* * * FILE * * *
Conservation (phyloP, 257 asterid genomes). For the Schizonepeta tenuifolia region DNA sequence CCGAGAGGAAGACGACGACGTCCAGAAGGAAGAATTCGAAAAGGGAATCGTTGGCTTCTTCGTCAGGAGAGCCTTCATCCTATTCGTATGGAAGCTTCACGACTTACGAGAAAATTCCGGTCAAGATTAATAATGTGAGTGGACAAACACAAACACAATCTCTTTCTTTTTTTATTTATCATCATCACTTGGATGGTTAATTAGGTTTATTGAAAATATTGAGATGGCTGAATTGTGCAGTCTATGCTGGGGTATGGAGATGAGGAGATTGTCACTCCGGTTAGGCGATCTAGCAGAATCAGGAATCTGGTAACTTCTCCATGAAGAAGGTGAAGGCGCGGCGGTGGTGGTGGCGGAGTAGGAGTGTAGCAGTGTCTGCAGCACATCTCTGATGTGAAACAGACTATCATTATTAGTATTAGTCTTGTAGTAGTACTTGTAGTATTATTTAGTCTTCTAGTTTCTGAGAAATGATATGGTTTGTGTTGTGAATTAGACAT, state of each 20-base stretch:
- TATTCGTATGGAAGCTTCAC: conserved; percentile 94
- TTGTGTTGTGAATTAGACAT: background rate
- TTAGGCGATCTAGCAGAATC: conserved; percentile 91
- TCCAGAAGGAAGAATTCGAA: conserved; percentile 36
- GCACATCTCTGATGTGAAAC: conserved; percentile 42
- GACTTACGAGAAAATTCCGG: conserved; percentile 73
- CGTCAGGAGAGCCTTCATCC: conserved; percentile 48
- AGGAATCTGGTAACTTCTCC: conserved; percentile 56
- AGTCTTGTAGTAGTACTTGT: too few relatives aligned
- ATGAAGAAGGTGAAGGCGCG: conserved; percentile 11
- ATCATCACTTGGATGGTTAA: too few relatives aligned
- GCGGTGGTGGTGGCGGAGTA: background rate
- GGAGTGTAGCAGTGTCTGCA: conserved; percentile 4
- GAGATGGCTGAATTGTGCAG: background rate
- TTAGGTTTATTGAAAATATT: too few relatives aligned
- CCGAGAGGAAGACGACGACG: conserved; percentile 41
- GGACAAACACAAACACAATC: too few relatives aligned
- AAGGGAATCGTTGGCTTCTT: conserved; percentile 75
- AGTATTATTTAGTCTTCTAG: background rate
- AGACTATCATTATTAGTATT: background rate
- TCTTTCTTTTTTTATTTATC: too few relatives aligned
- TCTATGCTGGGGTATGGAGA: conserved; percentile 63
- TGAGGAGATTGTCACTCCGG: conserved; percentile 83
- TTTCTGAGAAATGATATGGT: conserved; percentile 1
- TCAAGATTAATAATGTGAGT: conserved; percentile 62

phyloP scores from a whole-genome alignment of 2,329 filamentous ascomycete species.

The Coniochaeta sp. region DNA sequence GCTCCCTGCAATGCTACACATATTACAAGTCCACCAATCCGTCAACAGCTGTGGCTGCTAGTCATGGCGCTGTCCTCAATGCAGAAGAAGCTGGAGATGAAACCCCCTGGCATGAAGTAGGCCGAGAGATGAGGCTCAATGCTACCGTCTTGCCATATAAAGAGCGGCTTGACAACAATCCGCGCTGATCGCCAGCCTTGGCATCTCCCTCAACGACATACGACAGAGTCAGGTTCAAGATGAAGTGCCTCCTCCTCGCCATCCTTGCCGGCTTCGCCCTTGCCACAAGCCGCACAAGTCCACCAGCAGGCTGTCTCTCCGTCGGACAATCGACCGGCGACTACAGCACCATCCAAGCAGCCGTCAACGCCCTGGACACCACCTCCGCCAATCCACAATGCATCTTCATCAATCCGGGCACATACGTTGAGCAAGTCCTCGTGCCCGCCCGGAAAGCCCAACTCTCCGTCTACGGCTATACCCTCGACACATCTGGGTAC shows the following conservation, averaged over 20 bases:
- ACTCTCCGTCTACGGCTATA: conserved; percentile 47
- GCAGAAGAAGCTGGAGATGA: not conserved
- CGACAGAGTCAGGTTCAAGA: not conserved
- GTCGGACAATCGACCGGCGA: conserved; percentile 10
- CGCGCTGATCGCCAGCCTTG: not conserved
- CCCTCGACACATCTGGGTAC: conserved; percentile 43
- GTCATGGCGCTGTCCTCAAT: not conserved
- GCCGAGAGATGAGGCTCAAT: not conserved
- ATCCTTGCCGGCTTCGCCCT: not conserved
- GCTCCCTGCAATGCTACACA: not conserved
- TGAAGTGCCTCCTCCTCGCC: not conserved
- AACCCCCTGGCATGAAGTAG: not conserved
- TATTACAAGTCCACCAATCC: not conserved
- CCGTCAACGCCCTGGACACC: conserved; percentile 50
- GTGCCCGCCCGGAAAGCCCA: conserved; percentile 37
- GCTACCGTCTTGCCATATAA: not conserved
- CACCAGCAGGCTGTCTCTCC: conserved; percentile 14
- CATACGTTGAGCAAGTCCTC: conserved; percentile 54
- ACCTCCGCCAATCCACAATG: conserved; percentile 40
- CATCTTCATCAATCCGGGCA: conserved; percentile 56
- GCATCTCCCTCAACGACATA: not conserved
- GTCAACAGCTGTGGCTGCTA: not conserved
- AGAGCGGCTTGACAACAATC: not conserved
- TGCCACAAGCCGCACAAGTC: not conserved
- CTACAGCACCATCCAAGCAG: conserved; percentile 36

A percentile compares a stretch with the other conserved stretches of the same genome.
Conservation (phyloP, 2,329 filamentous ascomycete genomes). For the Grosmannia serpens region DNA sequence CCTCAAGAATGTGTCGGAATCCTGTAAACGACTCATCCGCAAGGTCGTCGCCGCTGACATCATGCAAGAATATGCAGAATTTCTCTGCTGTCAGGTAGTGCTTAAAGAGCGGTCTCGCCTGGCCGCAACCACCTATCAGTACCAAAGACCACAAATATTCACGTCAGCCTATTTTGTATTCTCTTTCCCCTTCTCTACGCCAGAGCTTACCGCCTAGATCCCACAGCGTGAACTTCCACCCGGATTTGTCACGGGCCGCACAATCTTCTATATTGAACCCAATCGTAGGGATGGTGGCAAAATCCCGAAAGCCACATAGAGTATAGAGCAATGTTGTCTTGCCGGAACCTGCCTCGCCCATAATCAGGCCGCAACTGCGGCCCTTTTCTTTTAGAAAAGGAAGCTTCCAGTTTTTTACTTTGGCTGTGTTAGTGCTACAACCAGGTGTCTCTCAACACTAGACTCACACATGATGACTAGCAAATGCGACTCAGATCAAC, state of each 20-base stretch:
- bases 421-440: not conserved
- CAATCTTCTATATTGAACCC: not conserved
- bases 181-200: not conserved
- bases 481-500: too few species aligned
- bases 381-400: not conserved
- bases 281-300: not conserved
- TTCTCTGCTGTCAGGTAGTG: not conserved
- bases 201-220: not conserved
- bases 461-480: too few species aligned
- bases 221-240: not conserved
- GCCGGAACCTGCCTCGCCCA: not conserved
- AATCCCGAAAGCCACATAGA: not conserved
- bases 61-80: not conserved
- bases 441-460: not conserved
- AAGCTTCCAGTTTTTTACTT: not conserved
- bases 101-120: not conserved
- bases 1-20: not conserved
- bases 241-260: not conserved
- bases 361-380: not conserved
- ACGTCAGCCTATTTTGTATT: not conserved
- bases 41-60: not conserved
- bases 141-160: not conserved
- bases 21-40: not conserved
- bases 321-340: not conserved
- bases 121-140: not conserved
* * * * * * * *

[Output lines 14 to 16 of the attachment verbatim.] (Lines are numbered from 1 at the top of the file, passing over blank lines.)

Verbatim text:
- GGAGTGTAGCAGTGTCTGCA: conserved; percentile 4
- GAGATGGCTGAATTGTGCAG: background rate
- TTAGGTTTATTGAAAATATT: too few relatives aligned